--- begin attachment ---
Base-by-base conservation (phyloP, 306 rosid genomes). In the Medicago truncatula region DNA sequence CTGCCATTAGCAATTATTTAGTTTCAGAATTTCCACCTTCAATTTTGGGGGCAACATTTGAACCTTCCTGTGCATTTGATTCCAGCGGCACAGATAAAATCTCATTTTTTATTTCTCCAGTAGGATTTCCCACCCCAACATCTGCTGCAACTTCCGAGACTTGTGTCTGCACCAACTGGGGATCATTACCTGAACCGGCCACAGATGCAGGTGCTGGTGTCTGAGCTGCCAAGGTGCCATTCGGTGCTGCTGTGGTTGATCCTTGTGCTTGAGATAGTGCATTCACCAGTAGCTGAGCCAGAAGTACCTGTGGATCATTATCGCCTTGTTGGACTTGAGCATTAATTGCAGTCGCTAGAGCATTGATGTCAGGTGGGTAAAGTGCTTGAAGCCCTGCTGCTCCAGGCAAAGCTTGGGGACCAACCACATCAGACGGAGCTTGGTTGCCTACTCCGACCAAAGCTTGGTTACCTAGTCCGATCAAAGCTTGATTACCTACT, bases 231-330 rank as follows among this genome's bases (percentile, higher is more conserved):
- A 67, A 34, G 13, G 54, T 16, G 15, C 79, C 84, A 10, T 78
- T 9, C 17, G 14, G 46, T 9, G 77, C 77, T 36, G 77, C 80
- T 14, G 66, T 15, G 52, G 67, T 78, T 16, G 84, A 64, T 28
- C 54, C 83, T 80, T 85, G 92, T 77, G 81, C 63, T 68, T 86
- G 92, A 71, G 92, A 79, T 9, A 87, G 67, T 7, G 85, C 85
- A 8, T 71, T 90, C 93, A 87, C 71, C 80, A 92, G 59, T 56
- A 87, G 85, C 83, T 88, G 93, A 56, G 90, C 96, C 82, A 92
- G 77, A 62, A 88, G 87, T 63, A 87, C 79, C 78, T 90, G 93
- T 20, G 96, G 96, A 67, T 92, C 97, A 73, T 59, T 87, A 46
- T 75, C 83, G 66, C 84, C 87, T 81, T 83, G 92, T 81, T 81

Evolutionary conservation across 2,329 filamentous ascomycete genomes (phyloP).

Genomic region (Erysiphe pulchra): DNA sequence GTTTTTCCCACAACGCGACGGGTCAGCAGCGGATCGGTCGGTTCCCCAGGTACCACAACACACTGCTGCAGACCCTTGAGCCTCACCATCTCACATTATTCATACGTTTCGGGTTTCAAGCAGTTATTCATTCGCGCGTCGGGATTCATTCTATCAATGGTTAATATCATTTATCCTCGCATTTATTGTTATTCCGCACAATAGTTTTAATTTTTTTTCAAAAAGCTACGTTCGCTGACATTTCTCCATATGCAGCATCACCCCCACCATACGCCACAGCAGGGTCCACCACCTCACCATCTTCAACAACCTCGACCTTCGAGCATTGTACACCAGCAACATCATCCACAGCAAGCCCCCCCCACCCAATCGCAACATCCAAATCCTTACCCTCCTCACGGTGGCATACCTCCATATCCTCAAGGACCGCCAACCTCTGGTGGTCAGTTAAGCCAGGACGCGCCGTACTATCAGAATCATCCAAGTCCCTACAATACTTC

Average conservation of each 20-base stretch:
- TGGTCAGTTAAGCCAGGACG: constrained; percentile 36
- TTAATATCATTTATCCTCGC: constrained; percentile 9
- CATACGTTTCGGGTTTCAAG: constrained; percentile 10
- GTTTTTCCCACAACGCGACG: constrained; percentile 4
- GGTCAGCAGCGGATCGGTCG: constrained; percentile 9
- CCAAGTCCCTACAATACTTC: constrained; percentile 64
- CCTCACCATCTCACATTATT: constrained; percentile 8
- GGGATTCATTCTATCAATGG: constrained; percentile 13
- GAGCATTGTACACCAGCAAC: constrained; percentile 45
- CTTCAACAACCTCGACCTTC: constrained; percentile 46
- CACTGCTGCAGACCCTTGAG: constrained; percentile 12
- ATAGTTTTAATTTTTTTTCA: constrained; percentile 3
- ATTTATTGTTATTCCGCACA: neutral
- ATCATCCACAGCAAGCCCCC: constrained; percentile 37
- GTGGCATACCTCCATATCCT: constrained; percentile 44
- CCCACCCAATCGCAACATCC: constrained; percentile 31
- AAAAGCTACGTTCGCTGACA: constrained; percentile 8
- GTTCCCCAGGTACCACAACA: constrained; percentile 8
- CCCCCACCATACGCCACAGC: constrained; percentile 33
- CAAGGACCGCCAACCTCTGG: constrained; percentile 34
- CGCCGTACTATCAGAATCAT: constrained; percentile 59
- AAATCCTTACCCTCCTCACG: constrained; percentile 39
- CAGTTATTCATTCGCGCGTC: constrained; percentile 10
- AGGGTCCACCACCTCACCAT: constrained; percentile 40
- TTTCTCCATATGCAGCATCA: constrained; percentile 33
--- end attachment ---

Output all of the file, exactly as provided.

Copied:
Base-by-base conservation (phyloP, 306 rosid genomes). In the Medicago truncatula region DNA sequence CTGCCATTAGCAATTATTTAGTTTCAGAATTTCCACCTTCAATTTTGGGGGCAACATTTGAACCTTCCTGTGCATTTGATTCCAGCGGCACAGATAAAATCTCATTTTTTATTTCTCCAGTAGGATTTCCCACCCCAACATCTGCTGCAACTTCCGAGACTTGTGTCTGCACCAACTGGGGATCATTACCTGAACCGGCCACAGATGCAGGTGCTGGTGTCTGAGCTGCCAAGGTGCCATTCGGTGCTGCTGTGGTTGATCCTTGTGCTTGAGATAGTGCATTCACCAGTAGCTGAGCCAGAAGTACCTGTGGATCATTATCGCCTTGTTGGACTTGAGCATTAATTGCAGTCGCTAGAGCATTGATGTCAGGTGGGTAAAGTGCTTGAAGCCCTGCTGCTCCAGGCAAAGCTTGGGGACCAACCACATCAGACGGAGCTTGGTTGCCTACTCCGACCAAAGCTTGGTTACCTAGTCCGATCAAAGCTTGATTACCTACT, bases 231-330 rank as follows among this genome's bases (percentile, higher is more conserved):
- A 67, A 34, G 13, G 54, T 16, G 15, C 79, C 84, A 10, T 78
- T 9, C 17, G 14, G 46, T 9, G 77, C 77, T 36, G 77, C 80
- T 14, G 66, T 15, G 52, G 67, T 78, T 16, G 84, A 64, T 28
- C 54, C 83, T 80, T 85, G 92, T 77, G 81, C 63, T 68, T 86
- G 92, A 71, G 92, A 79, T 9, A 87, G 67, T 7, G 85, C 85
- A 8, T 71, T 90, C 93, A 87, C 71, C 80, A 92, G 59, T 56
- A 87, G 85, C 83, T 88, G 93, A 56, G 90, C 96, C 82, A 92
- G 77, A 62, A 88, G 87, T 63, A 87, C 79, C 78, T 90, G 93
- T 20, G 96, G 96, A 67, T 92, C 97, A 73, T 59, T 87, A 46
- T 75, C 83, G 66, C 84, C 87, T 81, T 83, G 92, T 81, T 81

Evolutionary conservation across 2,329 filamentous ascomycete genomes (phyloP).

Genomic region (Erysiphe pulchra): DNA sequence GTTTTTCCCACAACGCGACGGGTCAGCAGCGGATCGGTCGGTTCCCCAGGTACCACAACACACTGCTGCAGACCCTTGAGCCTCACCATCTCACATTATTCATACGTTTCGGGTTTCAAGCAGTTATTCATTCGCGCGTCGGGATTCATTCTATCAATGGTTAATATCATTTATCCTCGCATTTATTGTTATTCCGCACAATAGTTTTAATTTTTTTTCAAAAAGCTACGTTCGCTGACATTTCTCCATATGCAGCATCACCCCCACCATACGCCACAGCAGGGTCCACCACCTCACCATCTTCAACAACCTCGACCTTCGAGCATTGTACACCAGCAACATCATCCACAGCAAGCCCCCCCCACCCAATCGCAACATCCAAATCCTTACCCTCCTCACGGTGGCATACCTCCATATCCTCAAGGACCGCCAACCTCTGGTGGTCAGTTAAGCCAGGACGCGCCGTACTATCAGAATCATCCAAGTCCCTACAATACTTC

Average conservation of each 20-base stretch:
- TGGTCAGTTAAGCCAGGACG: constrained; percentile 36
- TTAATATCATTTATCCTCGC: constrained; percentile 9
- CATACGTTTCGGGTTTCAAG: constrained; percentile 10
- GTTTTTCCCACAACGCGACG: constrained; percentile 4
- GGTCAGCAGCGGATCGGTCG: constrained; percentile 9
- CCAAGTCCCTACAATACTTC: constrained; percentile 64
- CCTCACCATCTCACATTATT: constrained; percentile 8
- GGGATTCATTCTATCAATGG: constrained; percentile 13
- GAGCATTGTACACCAGCAAC: constrained; percentile 45
- CTTCAACAACCTCGACCTTC: constrained; percentile 46
- CACTGCTGCAGACCCTTGAG: constrained; percentile 12
- ATAGTTTTAATTTTTTTTCA: constrained; percentile 3
- ATTTATTGTTATTCCGCACA: neutral
- ATCATCCACAGCAAGCCCCC: constrained; percentile 37
- GTGGCATACCTCCATATCCT: constrained; percentile 44
- CCCACCCAATCGCAACATCC: constrained; percentile 31
- AAAAGCTACGTTCGCTGACA: constrained; percentile 8
- GTTCCCCAGGTACCACAACA: constrained; percentile 8
- CCCCCACCATACGCCACAGC: constrained; percentile 33
- CAAGGACCGCCAACCTCTGG: constrained; percentile 34
- CGCCGTACTATCAGAATCAT: constrained; percentile 59
- AAATCCTTACCCTCCTCACG: constrained; percentile 39
- CAGTTATTCATTCGCGCGTC: constrained; percentile 10
- AGGGTCCACCACCTCACCAT: constrained; percentile 40
- TTTCTCCATATGCAGCATCA: constrained; percentile 33